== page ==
“Then the disciples came and said to him, â€œWhy do you speak to them in parables?â€ 11Â And he answered them, â€œTo you it has been given to know the secrets of the kingdom of heaven, but to them it has not been given. 12Â For to the one who has, more will be given, and he will have an abundance, but from the one who has not, even what he has will be taken away.Â 13Â This is why I speak to them in parables, because seeing they do not see, and hearing they do not hear, nor do they understand. 14Â Indeed, in their case the prophecy of Isaiah is fulfilled that says: â€œYou will indeed hear but never understand, and you will indeed see but never perceive.â€ 15Â For this people’s heart has grown dull, and with their ears they can barely hear, and their eyes they have closed, lest they should see with their eyes and hear with their ears and understand with their heart and turn, and I would heal them.â€™â€
The setting of this conversation between Jesus and his disciples seems to be as a huddle while the crowds stand waiting to see what else Jesus may say or do. The disciples are picking up from the reactions from the crowd that they do not understand what Jesus is saying. So they ask the question, to the side, â€œJesus, why are you speaking to them in parables?â€ As if to say, â€œJesus wouldnâ€™t it be better to speak to them directly, without the stories?â€
Jesus responds to the disciples question by making a statement that balances divine sovereignty with human responsibility. The first comment is definitively predestinarian in nature, â€œTo you it has been given to know the secrets of the kingdom of heaven, but to them it has not been given.â€ The disciples were chosen by Jesus, and therefore given the secret of the kingdom of heaven; which is how He [Jesus] was completing prophecy and was the promised Messiah who would save the world from itsâ€™ sin.
The disciples were allowed in on the secret of who Jesus was and what His plan was, even if they didnâ€™t fully understand it or know it fully at this point. The crowds were not allowed in on this secret. Therefore, Jesusâ€™ teaching of the gospel and the kingdom of heaven were not irresistible in nature, the people had a personal choice to make.
That which is given or taken away in verse 12 is insight or understanding of the gospel. By telling the crowd the secrets of the kingdom of heaven as a parable those sinners who want redemption and salvation from God may have it, but the religious self-righteous and prideful will never see themselves as the character in the stories Jesus tells and therefore never see the connection between Jesus and them being saved from their sin. The self-righteous think they are without sin and therefore donâ€™t need saving.
Jesus then says, â€œbecause seeing they do not see, and hearing they do not hear, nor do they understand.â€ He chose to teach in parables because the crowds were hard hearted in their response to His previous teachings. Tasker says in his commentary on this passage, â€œMen can and do reject it. Indeed, it can be accepted only by those whose hearts have been made ready to receive it, just as seed can produce a crop only when it is sown in ground prepared for its fertilization.â€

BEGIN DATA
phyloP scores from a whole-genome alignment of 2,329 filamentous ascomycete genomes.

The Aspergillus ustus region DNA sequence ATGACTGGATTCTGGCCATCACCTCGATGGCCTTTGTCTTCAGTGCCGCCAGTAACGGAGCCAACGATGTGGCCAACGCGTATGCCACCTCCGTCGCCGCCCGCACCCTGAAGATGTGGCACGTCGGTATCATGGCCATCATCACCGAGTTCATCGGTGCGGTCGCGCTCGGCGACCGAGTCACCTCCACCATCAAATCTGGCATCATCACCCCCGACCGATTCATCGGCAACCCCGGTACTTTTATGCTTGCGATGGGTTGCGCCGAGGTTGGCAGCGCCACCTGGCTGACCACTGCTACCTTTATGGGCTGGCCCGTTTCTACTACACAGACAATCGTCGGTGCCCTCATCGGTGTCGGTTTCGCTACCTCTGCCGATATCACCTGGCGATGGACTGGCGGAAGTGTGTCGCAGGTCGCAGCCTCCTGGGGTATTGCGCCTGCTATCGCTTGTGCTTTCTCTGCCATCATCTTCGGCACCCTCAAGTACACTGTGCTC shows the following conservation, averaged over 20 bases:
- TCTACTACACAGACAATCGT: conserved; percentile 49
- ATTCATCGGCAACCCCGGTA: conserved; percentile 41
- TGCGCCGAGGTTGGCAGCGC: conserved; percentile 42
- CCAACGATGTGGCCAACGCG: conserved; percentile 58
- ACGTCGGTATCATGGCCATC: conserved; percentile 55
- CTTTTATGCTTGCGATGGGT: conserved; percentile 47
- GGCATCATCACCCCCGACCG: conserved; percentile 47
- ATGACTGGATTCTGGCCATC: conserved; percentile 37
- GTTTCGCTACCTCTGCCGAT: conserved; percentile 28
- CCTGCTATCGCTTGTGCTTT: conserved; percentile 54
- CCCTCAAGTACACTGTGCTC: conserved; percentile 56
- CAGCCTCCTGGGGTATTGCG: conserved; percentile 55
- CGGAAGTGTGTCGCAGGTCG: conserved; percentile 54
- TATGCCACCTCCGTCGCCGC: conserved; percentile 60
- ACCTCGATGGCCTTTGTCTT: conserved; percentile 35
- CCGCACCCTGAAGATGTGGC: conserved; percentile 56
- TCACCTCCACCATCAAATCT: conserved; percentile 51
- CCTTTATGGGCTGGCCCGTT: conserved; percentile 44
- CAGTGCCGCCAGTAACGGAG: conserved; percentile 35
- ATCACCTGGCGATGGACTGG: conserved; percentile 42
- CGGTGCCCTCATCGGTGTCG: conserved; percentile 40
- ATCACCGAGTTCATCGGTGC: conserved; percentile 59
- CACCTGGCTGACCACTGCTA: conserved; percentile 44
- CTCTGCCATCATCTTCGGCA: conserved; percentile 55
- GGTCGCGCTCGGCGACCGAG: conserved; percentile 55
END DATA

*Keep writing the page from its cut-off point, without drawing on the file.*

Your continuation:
Think of Jesusâ€™ teachings as truth that moves toward the person. Our eyes, ears, and hearts act filters, and if it makes it through the filter then it affects our perception and understanding of ourselves and of God. But we have control over these various filters. We can choose what our hearts pursue and even love.
We can choose to look but not see what is right there in front of us. We can listen but only hear what we want to hear or read in our own thoughts and perceptions into Jesusâ€™ teachings. The truth can be right in front of us, but because we are not willing to perceive it, or change our lives to be shaped by it, we can voluntarily ignore it. So those who are open to Jesusâ€™ teachings and are willing to change their lives based upon them will understand â€œthe kingdom of heavenâ€ further. But if you have had some understanding of the gospel, but choose not to change, even that perception that you had will soon disappear.
In passages such as these it would be easy to become enthralled in a discussion of Arminianism, Calvinism, predestination, election, etc. and completely miss the point. If you have been given grace enough to understand that you are a sinner then run to the cross. In Jesusâ€™ teachings we find salvation and a life of freedom and forgiveness. If He has shown you an area of your life that needs work, forgiveness, or action, then allow Him to lead you in doing it.
In verse 15 it says, â€œFor this people’s heart has grown dull,â€ It is a progression taken with multiple decisions to step away from God and toward rebellion. Increased understanding of God comes from obedience and chasing after Him in steps â€“ a dull heart is produced from being disobedient, self-righteous, and walking away from His grace.
James 2:14-17 â€œWhat good is it, my brothers, if someone says he has faith but does not have works? Can that faith save him? 15Â If a brother or sister is poorly clothed and lacking in daily food, 16Â and one of you says to them, â€œGo in peace, be warmed and filled,â€ without giving them the things needed for the body, what good is that? 17Â So also faith by itself, if it does not have works, is dead. (ESV)â€
 Craig L. Blomberg. The New American Commentary; Matthew; vol. 22 ( Nashville, Tennessee; Broadman Press) 215.
 RVG Tasker. Tyndale New Testament Commentaries, Matthew (Grand Rapids, Michigan: Inter-Varisty Press), 137 & Ibid.
 Ibid. 137.
 Even if one tends toward Calvinism, we still have Jesus presenting to all while knowing that most would not receive His message.
*** For further information on Calvinism and it’s current role in the Southern Baptist Convention see Â E. Ray Clendenen. The Southern Baptist Dialogue; Calvinism (Nashville. Tennessee; B&H Publishing Group) 2008.